Easter Sunday - a prime day for dramas, pageants, and other creative events in churches around the world.  It was no exception today in Nairobi, as Mamlaka Hill Chapel put on a narrative, storytelling, musical, dramatic worship service.  "HIStory," available through DramaShare, took the place of the regular Easter morning services.  
The Samaritan woman tells about Jesus

The Last Supper
A team of near 40 (actors, musicians and technicians) sang and acted their way through a beautiful ministry event which included contemporary retellings of the disciples, the Samaritan woman, and African versions of da Vinci's famous painting of "The Last Supper"  and the crucifixion and resurrection.

The challenge for the production was mainly working with the technical aspects - turning the parking lot sanctuary into a theatre space.  It took days of draping with fabric and plastic, hanging backdrops and curtains, and working with an LED lighting system that had no manuals (except those in Chinese) and no one who fully knows how to operate a very complex controller.  But we managed!   People appreciated the doctrine of the story and how it told Jesus' story in a relate-able way.

Wednesday, March 30, 2011

A "Work in Progress"

There's an old script, by Paul McCusker, called "Work in Progress."  Since I've been in Kenya, two church drama groups have performed it to appreciative audiences.  This semester, Daystar's chapel theme was "becoming mature in Christ."  I was asked to do a drama chapel, so I pulled out the script, recruited by usual actors, and added new ones, and we put it on.  The script is rather like an AA meeting for Christians -each session they share about themselves, their struggles (or lack of them) and try to see how they can share Christ with others.  In between, we see them in their daily lives, with their own brand of Christianity interacting with the circumstances of their lives.  It's quite hilarious and a good chance for Christians to laugh at themselves (is that a painful laugh?).

Performed at a local church this past Sunday and saw a great example of audience interaction, rather like African American preaching, where the audience constantly comments on, or affirms the pastor in what he's saying.  Monologues on whether other Christians struggled with living in two different worlds were interrupted:   Actor:  "Am I the only one who feels this way?"   Audience:   "Oh no.  You're not alone."  When a Christian cliche-spouting woman's husband enters carrying a suitcase:   Audience:  "Where are you going?"  Actress:  (small moment to collect herself) "Challo, what's this?  You're leaving me?"  Actor: "I don't love you anymore"  Audience:  "(Gasp) Oh no you didn't!"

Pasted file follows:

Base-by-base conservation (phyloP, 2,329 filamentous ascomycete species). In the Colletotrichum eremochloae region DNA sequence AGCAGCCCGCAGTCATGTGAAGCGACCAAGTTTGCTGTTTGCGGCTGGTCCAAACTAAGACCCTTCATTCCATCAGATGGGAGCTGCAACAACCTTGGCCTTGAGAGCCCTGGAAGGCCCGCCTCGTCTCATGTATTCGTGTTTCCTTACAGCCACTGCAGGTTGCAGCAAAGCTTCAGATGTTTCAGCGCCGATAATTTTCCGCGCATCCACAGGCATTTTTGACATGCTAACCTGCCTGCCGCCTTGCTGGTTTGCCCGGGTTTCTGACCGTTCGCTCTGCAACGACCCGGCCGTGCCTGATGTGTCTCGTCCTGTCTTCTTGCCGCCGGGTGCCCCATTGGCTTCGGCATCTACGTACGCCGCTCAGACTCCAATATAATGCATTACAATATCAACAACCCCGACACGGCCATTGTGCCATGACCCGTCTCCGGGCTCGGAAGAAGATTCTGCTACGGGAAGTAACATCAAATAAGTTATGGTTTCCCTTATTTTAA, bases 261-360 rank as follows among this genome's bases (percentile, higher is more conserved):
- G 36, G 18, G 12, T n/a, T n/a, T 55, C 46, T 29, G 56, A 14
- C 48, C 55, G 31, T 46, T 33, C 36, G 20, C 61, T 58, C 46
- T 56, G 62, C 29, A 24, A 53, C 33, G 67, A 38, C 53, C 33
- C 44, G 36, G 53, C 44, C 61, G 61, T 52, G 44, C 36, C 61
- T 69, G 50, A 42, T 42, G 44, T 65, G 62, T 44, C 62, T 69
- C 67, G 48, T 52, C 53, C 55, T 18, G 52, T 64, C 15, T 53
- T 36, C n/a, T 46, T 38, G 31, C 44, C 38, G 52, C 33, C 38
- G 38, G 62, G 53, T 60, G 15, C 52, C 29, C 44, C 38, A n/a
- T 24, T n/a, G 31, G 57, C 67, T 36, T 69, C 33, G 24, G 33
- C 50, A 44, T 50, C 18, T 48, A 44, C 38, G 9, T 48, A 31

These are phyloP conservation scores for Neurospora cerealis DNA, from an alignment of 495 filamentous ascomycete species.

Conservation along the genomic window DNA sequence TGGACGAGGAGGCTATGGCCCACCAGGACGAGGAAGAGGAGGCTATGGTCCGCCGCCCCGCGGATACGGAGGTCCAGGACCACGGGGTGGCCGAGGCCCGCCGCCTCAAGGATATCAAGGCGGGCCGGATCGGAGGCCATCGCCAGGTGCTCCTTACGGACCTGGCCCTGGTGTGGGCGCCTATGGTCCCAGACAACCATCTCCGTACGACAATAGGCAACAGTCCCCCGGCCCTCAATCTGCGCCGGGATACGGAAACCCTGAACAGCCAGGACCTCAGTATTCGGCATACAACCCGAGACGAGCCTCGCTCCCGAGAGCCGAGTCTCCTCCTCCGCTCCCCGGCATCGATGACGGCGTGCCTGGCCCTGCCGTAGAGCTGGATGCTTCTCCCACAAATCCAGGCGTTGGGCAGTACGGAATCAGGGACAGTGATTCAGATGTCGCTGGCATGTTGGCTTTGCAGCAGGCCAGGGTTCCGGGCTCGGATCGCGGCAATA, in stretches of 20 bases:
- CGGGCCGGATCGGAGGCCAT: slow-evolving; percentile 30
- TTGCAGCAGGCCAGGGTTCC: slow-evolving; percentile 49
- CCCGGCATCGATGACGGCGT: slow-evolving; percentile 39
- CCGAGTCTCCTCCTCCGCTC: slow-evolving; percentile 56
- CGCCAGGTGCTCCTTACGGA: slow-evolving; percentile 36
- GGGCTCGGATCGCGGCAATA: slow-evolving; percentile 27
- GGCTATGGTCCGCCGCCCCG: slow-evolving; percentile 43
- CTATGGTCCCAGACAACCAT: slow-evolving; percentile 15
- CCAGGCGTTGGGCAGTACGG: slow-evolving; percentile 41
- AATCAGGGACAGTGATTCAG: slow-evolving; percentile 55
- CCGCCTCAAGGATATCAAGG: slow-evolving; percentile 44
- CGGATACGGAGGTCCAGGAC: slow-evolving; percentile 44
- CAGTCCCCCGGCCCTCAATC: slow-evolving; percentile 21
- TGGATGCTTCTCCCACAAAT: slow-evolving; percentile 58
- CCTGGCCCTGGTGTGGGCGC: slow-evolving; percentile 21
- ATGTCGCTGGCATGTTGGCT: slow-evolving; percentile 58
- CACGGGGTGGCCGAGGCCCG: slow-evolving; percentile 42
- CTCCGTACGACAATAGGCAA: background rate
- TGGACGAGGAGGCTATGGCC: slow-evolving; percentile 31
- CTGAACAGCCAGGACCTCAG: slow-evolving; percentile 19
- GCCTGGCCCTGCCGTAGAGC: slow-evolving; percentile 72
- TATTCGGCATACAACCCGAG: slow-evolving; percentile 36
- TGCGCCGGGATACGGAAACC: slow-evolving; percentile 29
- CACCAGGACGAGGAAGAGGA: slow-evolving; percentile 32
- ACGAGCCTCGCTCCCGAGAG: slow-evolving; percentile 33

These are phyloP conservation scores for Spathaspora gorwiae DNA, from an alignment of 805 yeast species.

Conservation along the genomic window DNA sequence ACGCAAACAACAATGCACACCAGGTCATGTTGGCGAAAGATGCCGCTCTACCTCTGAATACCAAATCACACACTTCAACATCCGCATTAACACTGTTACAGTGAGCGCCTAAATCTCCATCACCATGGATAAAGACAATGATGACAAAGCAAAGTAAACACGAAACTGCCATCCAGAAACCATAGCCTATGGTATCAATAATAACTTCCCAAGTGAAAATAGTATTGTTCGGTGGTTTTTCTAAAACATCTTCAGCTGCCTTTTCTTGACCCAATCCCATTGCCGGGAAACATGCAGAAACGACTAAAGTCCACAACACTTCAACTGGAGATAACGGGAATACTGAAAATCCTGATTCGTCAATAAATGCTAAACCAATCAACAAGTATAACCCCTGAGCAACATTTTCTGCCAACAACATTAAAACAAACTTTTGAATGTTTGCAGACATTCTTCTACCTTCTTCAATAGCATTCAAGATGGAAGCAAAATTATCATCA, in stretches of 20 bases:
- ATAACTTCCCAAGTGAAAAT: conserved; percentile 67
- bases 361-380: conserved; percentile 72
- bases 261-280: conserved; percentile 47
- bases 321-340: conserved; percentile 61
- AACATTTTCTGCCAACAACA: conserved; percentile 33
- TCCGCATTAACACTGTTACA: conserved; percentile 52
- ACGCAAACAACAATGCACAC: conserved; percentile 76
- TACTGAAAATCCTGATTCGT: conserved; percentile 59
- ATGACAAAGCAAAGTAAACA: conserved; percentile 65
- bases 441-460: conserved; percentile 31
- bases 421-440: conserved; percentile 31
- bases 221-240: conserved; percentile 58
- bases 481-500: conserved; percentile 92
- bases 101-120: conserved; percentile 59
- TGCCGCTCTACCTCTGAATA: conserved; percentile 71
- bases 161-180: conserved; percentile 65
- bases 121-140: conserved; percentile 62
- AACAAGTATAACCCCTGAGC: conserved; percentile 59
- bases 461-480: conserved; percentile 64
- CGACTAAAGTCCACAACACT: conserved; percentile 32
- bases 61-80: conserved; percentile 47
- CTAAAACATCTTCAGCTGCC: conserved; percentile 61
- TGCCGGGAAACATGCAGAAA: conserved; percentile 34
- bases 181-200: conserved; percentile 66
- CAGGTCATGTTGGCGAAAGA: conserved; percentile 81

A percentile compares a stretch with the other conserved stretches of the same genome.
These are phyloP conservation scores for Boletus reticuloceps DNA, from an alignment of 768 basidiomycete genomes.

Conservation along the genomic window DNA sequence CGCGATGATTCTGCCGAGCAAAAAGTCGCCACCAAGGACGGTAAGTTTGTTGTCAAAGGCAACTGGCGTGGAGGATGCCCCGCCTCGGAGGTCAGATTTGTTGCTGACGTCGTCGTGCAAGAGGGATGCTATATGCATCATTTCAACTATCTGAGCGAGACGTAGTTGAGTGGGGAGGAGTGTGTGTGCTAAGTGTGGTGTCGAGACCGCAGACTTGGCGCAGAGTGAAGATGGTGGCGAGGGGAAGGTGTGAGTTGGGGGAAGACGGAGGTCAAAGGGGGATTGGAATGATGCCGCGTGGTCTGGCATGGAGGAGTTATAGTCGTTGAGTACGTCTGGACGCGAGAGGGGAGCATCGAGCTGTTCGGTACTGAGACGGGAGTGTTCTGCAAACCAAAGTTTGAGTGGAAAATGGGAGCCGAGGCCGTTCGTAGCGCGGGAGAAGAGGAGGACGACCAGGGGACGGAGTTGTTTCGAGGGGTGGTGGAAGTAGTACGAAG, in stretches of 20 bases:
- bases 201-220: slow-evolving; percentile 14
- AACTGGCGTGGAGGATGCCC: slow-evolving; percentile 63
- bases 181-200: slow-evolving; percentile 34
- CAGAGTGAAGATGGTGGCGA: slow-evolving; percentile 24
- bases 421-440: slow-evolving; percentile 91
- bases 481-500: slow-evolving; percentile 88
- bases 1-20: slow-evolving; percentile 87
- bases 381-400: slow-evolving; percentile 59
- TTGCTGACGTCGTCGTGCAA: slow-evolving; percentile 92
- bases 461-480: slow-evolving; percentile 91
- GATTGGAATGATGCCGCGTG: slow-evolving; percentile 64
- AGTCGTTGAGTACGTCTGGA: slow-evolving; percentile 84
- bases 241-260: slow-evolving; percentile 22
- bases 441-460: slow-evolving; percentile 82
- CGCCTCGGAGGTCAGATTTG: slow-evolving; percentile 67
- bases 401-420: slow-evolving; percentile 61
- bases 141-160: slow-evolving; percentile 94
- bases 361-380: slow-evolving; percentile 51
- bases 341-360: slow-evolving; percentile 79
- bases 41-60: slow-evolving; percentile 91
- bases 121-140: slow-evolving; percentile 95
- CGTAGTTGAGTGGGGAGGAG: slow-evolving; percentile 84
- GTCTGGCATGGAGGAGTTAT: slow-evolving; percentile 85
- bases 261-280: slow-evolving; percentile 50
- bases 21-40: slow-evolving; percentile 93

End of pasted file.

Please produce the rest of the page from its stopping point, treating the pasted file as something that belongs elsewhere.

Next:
At the end, they all stand up and say, "I'm [name], and I'm a Christian."  The pastor loved taking that and offering an altar call to those who wanted to be Christians or return to the Lord - and there were several.  Wonderful to see drama being used in ministry that way!

A work in progress: A full-length play about Christian identity, evangelism, and refrigerator magnets (A Lillenas drama resource)

New Drama Commissioned for Tangaza College, Kenya

Over the past few months, I have had the privilege of being a consultant on a drama commissioned by Tangaza College for their 25th anniversary celebrations.  Tangaza is a Catholic university in Nairobi, Kenya.  Father Pietro is a priest who has a strong interest in theatre and incorporates and encourages it as much as possible.  In fact, in 2009, he helped coordinate the first Festival of Christian Arts in Kenya, showcasing artists from all the disciplines.

A scene from "The Last Convict"
Anyway, the play was called "The Last Convict" and was a metaphor for spreading the Good News of Christ.  It used the metaphor of a convict facing a death sentence, with an electrician called Lightman representing Jesus - a popular image was the bucket of waste under the cot that Lightman offered to empty.  The whole thing had the feel and structure of a medieval morality play, albeit set in modern Kenya.  It was written by Joseph Murungu, a respected theatre teacher and playwright in Kenya, and performed by Phoenix Players, the only repertory company in the country.

The play was well done, but what was even more interesting was the question and answer session afterward with the Tangaza students.  To many of them, stage plays were a new experience, and certainly this type of metaphorical play was a lot to wrap their minds around.  I enjoyed listening to their questions – how did the actors respond to the message of the play, critiquing the flow of the script or interpretation of it, wanting to know about the process of creation involved.

It was a good example of how theatre can spark dialogue about faith matters, theology and art.
Dancers celebrate the convict's redemption

Friday, March 4, 2011

Peacebuilding through drama in Kenya

The Images Drama Project did a 2-day workshop in the Rift Valley (Kenya) with leaders from two opposing tribes.  The bulk of the work was done through playback theatre and participatory theatre techniques, with teaching in between based on research done on conflict issues in their communities, Biblical teaching on reconciliation, group sharing and discussion.
While two days was not enough time, it was a very successful process, particularly when it came to people sharing their stories to those of other tribes and persuasions.  We did a morning session of Image theatre and it was wonderful to see them forget about tribal barriers as they discussed problems in their villages and worked on creating successive images to show.   

Feedback – they saw the strength of dialogue among the tribes, the need to do similar workshops with the youth, seeing solutions they came up with being tried out in forum theatre, which then opened up even more discussion of issues and solutions.  With pastors in the group, they also discussed the power of prayer in bringing about reconciliation.